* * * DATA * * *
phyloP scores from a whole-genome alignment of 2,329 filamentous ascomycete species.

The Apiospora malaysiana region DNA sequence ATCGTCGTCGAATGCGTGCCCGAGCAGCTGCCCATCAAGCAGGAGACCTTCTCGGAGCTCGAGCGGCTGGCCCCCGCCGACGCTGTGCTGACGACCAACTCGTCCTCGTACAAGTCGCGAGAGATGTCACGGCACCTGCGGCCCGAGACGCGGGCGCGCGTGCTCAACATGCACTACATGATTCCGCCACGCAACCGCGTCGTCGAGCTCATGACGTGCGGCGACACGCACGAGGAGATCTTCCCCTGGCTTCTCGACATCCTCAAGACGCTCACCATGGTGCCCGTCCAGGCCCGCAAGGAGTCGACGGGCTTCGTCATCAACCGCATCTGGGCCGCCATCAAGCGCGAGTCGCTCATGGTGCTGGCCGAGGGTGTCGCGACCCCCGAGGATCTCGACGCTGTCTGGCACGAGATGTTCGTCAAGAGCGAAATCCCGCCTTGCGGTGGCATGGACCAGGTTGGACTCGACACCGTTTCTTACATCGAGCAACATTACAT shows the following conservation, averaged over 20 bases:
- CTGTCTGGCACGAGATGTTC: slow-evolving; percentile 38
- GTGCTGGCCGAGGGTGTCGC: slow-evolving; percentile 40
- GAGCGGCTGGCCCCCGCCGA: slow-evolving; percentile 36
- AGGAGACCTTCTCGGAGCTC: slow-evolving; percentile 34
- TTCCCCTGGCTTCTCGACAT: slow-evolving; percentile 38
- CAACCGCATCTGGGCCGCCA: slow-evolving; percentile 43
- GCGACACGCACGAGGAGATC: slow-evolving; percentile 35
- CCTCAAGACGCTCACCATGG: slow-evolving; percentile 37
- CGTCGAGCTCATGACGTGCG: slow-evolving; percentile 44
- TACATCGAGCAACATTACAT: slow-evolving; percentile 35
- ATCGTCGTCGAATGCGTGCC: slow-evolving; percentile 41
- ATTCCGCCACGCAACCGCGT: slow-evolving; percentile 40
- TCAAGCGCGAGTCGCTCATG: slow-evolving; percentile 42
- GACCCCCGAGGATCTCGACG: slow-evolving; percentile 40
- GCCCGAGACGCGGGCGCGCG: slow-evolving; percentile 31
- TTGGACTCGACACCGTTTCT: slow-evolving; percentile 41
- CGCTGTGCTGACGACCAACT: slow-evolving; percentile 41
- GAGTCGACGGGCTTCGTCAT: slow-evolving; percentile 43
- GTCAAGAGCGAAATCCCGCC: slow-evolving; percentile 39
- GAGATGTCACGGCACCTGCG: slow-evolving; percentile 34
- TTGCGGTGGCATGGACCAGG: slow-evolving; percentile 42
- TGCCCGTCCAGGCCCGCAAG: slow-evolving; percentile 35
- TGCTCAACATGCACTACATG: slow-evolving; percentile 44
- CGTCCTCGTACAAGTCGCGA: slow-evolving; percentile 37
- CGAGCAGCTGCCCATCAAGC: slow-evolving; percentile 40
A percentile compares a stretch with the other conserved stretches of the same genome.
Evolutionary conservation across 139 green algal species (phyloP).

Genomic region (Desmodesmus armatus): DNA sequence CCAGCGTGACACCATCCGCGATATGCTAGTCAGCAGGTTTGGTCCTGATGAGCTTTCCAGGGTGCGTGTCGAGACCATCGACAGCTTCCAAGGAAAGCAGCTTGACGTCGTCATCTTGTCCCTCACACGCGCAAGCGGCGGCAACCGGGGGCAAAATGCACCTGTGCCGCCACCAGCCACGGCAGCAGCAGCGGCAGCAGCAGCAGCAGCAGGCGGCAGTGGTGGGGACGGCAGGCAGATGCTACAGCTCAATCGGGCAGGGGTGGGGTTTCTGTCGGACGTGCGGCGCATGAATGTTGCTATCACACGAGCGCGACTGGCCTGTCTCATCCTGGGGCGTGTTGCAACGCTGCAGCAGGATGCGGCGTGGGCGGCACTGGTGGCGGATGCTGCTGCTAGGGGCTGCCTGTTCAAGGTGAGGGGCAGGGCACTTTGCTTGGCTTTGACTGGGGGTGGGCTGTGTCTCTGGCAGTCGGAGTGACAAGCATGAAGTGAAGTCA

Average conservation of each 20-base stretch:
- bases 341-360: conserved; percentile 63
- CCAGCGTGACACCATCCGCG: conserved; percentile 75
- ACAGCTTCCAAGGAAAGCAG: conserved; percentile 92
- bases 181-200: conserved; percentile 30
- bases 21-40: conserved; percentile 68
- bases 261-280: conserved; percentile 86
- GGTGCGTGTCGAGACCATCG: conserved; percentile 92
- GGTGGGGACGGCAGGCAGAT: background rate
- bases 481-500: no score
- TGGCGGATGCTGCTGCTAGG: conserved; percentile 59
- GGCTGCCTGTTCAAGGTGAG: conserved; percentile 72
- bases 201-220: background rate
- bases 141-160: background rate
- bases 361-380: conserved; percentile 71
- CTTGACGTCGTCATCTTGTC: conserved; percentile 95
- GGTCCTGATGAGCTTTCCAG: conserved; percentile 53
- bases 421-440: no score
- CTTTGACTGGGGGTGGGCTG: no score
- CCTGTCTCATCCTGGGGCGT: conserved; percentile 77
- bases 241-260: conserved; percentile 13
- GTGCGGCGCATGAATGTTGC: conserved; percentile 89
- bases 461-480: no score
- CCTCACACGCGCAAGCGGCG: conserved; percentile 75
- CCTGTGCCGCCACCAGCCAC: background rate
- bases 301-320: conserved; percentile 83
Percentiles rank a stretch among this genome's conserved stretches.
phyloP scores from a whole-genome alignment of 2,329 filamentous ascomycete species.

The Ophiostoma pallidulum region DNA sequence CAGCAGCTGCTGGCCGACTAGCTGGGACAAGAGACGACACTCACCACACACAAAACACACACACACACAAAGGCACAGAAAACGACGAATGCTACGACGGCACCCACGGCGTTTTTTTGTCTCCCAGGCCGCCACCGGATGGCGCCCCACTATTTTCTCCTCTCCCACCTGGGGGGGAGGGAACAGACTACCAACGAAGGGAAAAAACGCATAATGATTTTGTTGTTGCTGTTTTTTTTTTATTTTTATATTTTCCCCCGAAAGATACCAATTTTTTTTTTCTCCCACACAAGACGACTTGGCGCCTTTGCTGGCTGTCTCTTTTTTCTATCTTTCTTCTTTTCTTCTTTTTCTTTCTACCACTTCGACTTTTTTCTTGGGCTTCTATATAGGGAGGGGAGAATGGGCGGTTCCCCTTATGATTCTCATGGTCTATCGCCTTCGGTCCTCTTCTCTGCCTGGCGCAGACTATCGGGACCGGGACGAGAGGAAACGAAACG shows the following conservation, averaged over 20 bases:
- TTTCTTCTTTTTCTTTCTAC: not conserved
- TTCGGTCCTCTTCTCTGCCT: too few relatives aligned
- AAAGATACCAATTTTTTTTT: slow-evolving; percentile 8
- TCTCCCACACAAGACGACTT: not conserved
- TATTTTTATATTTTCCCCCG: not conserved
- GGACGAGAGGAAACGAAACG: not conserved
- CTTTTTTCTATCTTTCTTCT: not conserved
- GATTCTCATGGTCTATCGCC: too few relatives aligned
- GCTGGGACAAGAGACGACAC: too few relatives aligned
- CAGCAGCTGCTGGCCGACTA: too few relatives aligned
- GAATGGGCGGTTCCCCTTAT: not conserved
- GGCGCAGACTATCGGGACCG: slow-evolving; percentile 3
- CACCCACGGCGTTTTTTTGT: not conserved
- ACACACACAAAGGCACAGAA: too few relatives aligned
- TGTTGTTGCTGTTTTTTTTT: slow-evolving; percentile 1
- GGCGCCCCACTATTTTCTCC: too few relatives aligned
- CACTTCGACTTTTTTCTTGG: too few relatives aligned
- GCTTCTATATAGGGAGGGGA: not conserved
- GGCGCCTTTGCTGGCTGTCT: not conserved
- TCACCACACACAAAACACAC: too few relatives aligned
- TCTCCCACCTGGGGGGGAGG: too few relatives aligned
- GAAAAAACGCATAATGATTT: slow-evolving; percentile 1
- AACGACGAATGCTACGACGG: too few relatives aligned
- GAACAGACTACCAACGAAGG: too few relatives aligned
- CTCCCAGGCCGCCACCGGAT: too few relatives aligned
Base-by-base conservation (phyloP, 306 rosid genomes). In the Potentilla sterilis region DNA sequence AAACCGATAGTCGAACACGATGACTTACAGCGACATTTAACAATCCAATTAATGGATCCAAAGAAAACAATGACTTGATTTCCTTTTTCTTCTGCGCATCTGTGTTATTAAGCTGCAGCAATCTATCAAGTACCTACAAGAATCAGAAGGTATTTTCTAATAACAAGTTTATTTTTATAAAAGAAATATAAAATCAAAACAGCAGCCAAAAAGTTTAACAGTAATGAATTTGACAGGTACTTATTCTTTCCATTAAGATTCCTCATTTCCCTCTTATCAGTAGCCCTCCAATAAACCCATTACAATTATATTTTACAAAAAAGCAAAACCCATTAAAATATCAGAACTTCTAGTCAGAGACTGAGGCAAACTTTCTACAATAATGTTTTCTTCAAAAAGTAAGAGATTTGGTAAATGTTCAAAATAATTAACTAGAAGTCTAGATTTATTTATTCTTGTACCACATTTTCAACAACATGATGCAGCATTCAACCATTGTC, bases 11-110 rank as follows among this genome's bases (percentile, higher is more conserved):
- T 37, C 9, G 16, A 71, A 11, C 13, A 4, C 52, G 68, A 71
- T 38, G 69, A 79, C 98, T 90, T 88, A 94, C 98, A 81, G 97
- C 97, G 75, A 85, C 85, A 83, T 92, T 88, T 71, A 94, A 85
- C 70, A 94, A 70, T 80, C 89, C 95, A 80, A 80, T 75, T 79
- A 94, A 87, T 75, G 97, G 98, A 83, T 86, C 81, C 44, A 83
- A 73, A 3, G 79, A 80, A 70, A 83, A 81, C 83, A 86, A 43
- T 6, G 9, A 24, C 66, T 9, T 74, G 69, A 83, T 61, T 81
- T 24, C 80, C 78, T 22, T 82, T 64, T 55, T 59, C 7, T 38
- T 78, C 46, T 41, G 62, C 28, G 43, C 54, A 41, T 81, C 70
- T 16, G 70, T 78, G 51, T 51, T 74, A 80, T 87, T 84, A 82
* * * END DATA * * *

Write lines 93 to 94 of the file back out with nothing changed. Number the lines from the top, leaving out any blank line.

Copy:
- T 24, C 80, C 78, T 22, T 82, T 64, T 55, T 59, C 7, T 38
- T 78, C 46, T 41, G 62, C 28, G 43, C 54, A 41, T 81, C 70